Halogen Brake Light Bulb
DesignTech 50 Watt Halogen 1156 Brake Light Bulb
I blow through a lot of money on webBikeWorld
reviews! Here we go with brake lights
Maybe I have a fixation. I'm looking for the perfect brake light:
low watts, low heat, lasts forever with no damage from vibration, lights
up in nanoseconds, and is so bright that when I ignite it, the whole
world behind me instantly stops!
I've installed various brake light enhancements on my motorcycles, and
since this article was first written, there's finally an LED replacement
for an 1157 bulb that seems to be as bright as an incandescent (see more
on the wBW
Lighting Page). But we've also received emails suggesting that we
should try the "super bright" halogen brake light bulbs that
have become available in some auto parts stores. These are sold under various trade names,
but you can usually expect to find the words "super bright"
somewhere on the box.
The 21 watt 1156 bulb is frequently used in automobiles as a backup light
bulb. It's also used in many motorcycles, including my BMW R65, as a brake light.
The R65 has a 5 watt bulb as a rear running light that is always
on, and an 1156 upper light that comes on only when the brakes are
The halogen replacement bulbs are also available in 1157 size.
What's the diff? The 1156 has one contact on the bottom of the bulb; the
1157 has two contacts and two filaments. If your bike's brake
light goes from off to on, it's probably an 1156. If the brake
light acts as a running light, then the same bulb gets brighter when you
apply the brakes, it's probably an 1157 (more articles also on
substitutes for incandescent bulbs on the wBW
The 50 watt 1156 halogen replacement bulb I purchased from AutoBarn is claimed to be
"2-1/2 times brighter" than the "standard
bulb". Is it really? I realized that the halogen bulb might
not last as long as an incandescent long life 1156 (on my R65), because
halogens in general do not like vibration, but I
just had to try it.
I also realized that halogen bulbs are famous
for their heat output. I'm not an engineer, but it makes sense
that more power means more light...and more heat! So I decided to
get scientific. I purchased a Pyrex "Professional"
digital thermometer (at Bed, Bath and Beyond no less!) with a remote
probe. I hope you appreciate the money I blow on this stuff! I
know my wife sure doesn't........
Before I checked to see how bright the halogen bulb was, I wanted to see
how hot it burned. I figured it wouldn't make any difference how
bright it was if the taillight housing was melting into the fender as I
stood at a stoplight. So I mounted each of 3 bulbs: the LEDtronics 1156,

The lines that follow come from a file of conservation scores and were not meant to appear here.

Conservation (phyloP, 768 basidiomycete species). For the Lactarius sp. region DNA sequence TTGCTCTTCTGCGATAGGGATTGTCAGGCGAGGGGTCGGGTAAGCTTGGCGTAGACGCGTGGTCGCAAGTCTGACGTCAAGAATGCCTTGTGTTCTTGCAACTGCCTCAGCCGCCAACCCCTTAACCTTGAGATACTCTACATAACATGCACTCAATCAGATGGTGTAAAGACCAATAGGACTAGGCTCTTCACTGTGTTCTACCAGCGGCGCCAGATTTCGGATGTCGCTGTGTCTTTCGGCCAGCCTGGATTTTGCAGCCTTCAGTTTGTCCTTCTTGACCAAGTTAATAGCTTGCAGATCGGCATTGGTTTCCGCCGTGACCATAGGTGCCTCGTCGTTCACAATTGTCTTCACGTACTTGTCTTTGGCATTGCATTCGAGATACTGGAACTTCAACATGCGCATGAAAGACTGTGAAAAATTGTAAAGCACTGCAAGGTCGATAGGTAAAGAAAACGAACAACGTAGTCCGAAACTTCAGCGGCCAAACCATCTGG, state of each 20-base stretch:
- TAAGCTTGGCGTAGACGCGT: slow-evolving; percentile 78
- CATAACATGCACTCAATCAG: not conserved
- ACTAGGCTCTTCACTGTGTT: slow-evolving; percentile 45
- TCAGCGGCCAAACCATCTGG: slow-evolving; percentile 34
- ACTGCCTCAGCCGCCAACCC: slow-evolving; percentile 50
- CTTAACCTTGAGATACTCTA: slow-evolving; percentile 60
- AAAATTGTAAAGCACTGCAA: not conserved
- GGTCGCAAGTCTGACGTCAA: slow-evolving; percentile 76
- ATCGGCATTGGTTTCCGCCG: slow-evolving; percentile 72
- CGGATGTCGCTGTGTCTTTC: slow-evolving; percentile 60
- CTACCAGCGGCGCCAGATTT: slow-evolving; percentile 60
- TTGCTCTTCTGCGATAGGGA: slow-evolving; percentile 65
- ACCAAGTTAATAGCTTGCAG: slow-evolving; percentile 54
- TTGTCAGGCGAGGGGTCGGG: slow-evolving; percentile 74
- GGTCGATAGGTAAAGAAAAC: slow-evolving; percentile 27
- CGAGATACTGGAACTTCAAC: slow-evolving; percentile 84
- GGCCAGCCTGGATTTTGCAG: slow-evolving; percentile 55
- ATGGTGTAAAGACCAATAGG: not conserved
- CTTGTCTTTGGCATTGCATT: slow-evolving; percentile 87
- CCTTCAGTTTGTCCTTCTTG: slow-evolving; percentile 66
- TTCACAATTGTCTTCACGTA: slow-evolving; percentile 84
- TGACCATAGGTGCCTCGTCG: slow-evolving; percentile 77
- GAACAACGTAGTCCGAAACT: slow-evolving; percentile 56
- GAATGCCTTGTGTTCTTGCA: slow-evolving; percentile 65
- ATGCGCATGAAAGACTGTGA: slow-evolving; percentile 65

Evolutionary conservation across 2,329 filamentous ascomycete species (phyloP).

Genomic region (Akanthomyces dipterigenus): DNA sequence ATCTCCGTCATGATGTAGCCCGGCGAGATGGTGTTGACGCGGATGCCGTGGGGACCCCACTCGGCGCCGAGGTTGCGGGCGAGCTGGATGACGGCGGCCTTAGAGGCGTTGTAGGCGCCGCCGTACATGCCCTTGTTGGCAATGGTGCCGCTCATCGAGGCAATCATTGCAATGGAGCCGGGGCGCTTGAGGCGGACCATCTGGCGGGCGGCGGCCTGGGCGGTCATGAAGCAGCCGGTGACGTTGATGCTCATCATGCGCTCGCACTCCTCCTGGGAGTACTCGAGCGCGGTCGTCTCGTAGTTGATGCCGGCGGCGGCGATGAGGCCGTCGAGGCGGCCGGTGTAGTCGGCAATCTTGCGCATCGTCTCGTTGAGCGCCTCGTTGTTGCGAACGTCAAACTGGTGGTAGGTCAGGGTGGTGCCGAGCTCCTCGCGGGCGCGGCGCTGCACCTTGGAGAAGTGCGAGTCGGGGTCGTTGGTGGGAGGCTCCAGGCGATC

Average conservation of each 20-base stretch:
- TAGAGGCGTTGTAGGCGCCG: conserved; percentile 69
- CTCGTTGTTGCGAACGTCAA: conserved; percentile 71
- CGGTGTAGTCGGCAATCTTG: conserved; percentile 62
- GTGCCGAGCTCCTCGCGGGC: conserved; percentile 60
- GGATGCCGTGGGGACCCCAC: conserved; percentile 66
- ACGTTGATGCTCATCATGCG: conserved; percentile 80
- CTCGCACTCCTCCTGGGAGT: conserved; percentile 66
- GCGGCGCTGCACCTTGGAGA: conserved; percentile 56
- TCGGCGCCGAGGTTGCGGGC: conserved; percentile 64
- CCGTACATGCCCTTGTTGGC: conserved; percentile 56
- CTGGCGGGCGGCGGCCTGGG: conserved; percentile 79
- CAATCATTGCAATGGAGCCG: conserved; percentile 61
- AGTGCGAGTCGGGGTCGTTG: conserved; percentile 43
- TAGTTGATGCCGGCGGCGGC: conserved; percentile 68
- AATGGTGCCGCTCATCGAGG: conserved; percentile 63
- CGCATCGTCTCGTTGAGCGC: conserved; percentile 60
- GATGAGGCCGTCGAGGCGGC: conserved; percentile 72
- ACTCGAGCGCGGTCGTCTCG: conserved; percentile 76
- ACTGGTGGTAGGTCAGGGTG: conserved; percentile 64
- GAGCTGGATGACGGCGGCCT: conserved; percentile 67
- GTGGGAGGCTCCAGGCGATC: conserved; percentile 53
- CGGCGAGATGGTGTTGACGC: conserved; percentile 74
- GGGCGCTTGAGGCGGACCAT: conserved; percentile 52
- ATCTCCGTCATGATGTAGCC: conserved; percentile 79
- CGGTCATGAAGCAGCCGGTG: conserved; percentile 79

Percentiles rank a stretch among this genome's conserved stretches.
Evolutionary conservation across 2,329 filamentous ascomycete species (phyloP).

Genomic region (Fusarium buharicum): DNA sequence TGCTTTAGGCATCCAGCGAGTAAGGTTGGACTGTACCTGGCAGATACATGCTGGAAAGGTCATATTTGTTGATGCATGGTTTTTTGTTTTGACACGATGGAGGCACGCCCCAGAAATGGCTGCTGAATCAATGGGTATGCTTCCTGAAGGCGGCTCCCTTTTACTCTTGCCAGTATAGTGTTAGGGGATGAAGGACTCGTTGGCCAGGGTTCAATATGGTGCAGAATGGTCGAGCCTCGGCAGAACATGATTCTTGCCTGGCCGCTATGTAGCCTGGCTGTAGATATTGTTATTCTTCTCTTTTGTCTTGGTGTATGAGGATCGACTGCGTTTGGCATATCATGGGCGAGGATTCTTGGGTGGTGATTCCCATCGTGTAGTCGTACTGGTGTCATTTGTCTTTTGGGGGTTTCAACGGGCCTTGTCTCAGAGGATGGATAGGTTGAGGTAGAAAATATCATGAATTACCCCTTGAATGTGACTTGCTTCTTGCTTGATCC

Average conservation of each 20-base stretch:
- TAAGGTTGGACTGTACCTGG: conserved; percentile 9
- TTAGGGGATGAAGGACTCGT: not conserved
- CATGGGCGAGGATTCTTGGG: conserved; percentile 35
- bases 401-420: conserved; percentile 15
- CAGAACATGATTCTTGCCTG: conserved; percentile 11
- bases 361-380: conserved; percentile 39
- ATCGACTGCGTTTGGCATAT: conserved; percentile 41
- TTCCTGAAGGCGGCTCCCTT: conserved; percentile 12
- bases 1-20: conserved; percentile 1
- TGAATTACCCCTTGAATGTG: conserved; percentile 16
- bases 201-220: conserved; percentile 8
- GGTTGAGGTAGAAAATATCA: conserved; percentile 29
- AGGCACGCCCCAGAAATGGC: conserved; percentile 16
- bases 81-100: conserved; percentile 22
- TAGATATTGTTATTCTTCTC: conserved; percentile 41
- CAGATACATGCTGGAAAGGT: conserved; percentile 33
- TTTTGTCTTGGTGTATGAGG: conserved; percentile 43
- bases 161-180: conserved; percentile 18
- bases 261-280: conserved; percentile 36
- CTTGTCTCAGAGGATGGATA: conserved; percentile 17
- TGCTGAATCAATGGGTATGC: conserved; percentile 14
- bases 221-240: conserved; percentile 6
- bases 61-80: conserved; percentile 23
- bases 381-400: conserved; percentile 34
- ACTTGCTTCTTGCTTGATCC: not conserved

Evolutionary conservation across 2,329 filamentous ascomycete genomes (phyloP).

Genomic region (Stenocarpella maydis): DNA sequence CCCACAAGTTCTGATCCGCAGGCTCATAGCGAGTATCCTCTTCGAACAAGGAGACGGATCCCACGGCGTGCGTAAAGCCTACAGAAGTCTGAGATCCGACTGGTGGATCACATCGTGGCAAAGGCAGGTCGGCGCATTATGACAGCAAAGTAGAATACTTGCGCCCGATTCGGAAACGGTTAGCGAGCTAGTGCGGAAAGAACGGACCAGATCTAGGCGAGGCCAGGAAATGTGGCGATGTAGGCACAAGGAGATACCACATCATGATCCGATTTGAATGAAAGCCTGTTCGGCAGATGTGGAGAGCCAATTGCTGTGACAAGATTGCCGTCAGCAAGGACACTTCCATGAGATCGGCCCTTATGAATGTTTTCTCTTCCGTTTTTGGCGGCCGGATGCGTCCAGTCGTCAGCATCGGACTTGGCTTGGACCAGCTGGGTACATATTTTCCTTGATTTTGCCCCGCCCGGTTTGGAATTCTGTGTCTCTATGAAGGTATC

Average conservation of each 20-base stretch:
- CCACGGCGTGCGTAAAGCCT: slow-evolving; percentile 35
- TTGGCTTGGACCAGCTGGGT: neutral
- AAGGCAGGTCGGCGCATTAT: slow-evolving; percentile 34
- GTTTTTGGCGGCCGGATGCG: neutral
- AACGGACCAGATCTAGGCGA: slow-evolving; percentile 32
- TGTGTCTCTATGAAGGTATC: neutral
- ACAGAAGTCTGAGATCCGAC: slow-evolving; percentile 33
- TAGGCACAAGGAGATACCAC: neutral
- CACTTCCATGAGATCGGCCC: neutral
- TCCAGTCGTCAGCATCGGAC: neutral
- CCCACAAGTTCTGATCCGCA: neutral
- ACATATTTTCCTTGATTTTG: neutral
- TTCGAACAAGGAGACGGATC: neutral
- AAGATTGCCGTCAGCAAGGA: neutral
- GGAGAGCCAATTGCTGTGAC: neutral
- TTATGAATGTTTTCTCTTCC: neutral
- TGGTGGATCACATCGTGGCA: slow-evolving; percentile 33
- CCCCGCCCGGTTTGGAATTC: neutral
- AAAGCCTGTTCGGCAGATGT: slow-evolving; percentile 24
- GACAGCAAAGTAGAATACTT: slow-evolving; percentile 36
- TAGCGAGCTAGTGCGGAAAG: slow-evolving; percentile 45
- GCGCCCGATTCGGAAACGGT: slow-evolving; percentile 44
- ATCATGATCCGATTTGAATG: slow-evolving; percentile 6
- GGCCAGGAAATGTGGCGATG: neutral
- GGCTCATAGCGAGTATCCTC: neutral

a standard GE long life incandescent, and the DesignTech halogen.
I was going to measure the temperature inside the taillight housing with
each bulb, but that proved to be too difficult to get the probe and
everything lined up consistently. So I went for the gusto -- I measured the temperature
right at the bulb at 1 minute and 2 minute intervals. I don't know
about where you live, but around here in D.C. the stoplights can last as
long as 3-4 minutes, which seems like an eternity. I figured I'd
test for about the worst case -- the longest you might have the brake
lights continuously applied. Here's the results:
55 degrees F.; all temperatures in Fahrenheit
|GE incandescent 1156
|DesignTech halogen 1156
1: Temperature vs. Time
After 2 minutes of testing the
halogen, I started to smell something burning. I quickly turned
off the ignition and checked the chrome plated plastic taillight
reflector. Yep, some black burn marks above and below the
bulb. I don't know about you, but 314 degrees F is way too hot for me!
I then took some photos of the lighted bulbs. While photos don't
do justice to lighted brake lights, I think you get the idea. These are
original photos taken for this test; they are not the same photos used
in the webBikeWorld LEDtronics LED bulb test.
correspond with the LEDtronics test though; the LED bulb in Photo 1
looks weaker than the standard incandescent bulb in Photo 2. The
halogen is a bit brighter in Photo 3, somewhat noticeable towards the
right and left edges of the lens.
However, it's not really all that much
brighter -- certainly not "2-1/2 times brighter", as claimed
on the box, and not what you think you might get from a bulb that was 29
more watts than the standard bulb.
This backs up what my eyes saw -- I was pretty disappointed in the
brightness of the halogen. From they hype on the box, I was
expecting to have to whip out my sunglasses, but that's not really
the case at all.
So what's the bottom line? My feeling is that the
extraordinary heat of the halogen bulb could easily
damage a motorcycle taillight lens assembly. And
while there is some difference in brightness, it's not
enough to justify the risk. Also, my experience
with halogen bulbs in household lamps tells me that they
are very fragile. I'm not sure this bulb would
handle the vibration of a motorcycle. It may be
alright for use in a car's backup light, where the bulb
is rarely lighted for more than a few seconds, but not
as a brake light. The search continues......
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Review: DesignTech 50 Watt Halogen 1156 Brake Light Bulb
International, Inc. or online at
and other auto parts stores
Retail Price: Around $9.95
| Sizes: Available in 1156
(single contact) and 1157 (dual contact brake/running light)
Comments: Barely brighter than
an incandescent bulb, and runs hot enough to be
the devil's own brake light.
Motorcycle Lighting Page